I have, rather inconsistently, been doing a series on this blog on Christian community. I've recently added links on the left sidebar for the community series...and links to my earlier leadership series on the right side. So, head over there and catch up if you missed the first three posts.
I'd like to write today about "small groups." First - a full disclaimer: I help lead a church with a small group ministry. I believe that a larger church with no method of grouping people into smaller communities is relatively pointless. I've written several times about this. I believe that "small groups" are actually much closer to the New Testament idea of "church" than what we normally call church.
That said, I need to address a significant weakness in typical "small group" programs and ministries. Namely, that many people tend to drift toward seeing their group as primarily an event or meeting instead of a community. Ironically, this is why small group ministries became so widely popular in the American church over the last three decades...to force people to move past the mentality that church is primarily an event or meeting (Sunday service) instead of an interactive community. Unfortunately, many small groups facilitate the exact same problem diagnosed on Sunday mornings but in a smaller format. They become simply another (sometimes irregular) meeting to attend - an event to go to for prayer, study and maybe to sing a few songs. Yes, sometimes in these meetings people do grow deeper together and actually begin to share life on a deeper level. Sometimes truths are told and tears are shed. (This is good thing.) But, more often than not, once the event ends so does the sharing of life...until the next meeting in a week or two.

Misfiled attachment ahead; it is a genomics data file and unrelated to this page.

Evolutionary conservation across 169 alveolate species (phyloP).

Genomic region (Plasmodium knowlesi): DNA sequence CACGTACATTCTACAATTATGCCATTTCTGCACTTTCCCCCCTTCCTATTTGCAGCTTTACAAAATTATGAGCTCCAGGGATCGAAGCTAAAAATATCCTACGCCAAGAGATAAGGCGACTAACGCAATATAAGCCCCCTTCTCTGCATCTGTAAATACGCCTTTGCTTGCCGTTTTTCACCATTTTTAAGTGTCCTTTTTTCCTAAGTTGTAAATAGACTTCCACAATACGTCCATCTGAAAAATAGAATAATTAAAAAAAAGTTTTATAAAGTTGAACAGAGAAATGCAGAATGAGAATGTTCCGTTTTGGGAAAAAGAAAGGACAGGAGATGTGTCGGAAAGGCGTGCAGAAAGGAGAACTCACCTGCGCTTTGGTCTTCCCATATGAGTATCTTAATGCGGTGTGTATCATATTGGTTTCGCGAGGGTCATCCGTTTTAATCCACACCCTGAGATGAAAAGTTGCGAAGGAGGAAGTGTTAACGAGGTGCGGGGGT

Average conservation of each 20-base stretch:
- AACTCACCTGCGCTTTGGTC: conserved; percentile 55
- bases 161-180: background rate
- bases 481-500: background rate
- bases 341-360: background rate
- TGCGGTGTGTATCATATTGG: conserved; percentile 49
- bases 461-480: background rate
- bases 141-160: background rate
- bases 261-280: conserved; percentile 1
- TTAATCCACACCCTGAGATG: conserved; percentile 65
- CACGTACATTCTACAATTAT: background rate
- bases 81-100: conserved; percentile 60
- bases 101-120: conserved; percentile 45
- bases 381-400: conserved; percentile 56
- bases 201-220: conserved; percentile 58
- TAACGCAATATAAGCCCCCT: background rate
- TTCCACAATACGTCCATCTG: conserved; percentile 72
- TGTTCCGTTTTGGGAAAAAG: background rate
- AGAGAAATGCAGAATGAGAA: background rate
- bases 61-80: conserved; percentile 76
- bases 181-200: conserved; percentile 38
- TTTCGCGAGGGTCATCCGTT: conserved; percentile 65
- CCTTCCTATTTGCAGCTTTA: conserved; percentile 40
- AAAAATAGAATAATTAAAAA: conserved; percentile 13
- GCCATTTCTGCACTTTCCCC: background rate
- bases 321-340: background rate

As church leaders, we tend to look at our small group numbers as a sign of health and a barometer for how our people are doing at sharing life together. If we have 500 people in our church and 400 of them are in groups, we feel pretty good about things. "80% of our people are in community," we say. But are they? Are we sure they just aren't attending another meeting? This should be of primary concern for a pastor.
I think it comes down to us wanting a short cut when it comes to community. We know that it is impossible to live in the Kingdom and know Jesus apart from life within a community. We want everyone in our organization to know Jesus and the Kingdom, so we create a system of groups to ensure their growth. This is not bad thinking. It is actually a well-intentioned loving act of leadership. But...we cannot let ourselves so easily off the hook in assuming that gathering people in meetings will lead to community. Our goal is not that our people attend events, but that they can honestly say that they are part of a growing, missional spiritual family. We want people to be in community - not simply in "small groups."
Attending a meeting together doesn't make us a community. Neither does studying the Bible twice a month together. Nor sharing "how we are really doing" 24 times per year. Here's the hard pill to swallow: there is no quick fix to real community. It takes TIME. Lots of it. More than you probably think you have or want to give. Real Christian communities live life together daily. They arrange their lives around each other. Their informal meetings dwarf their formal scheduled ones.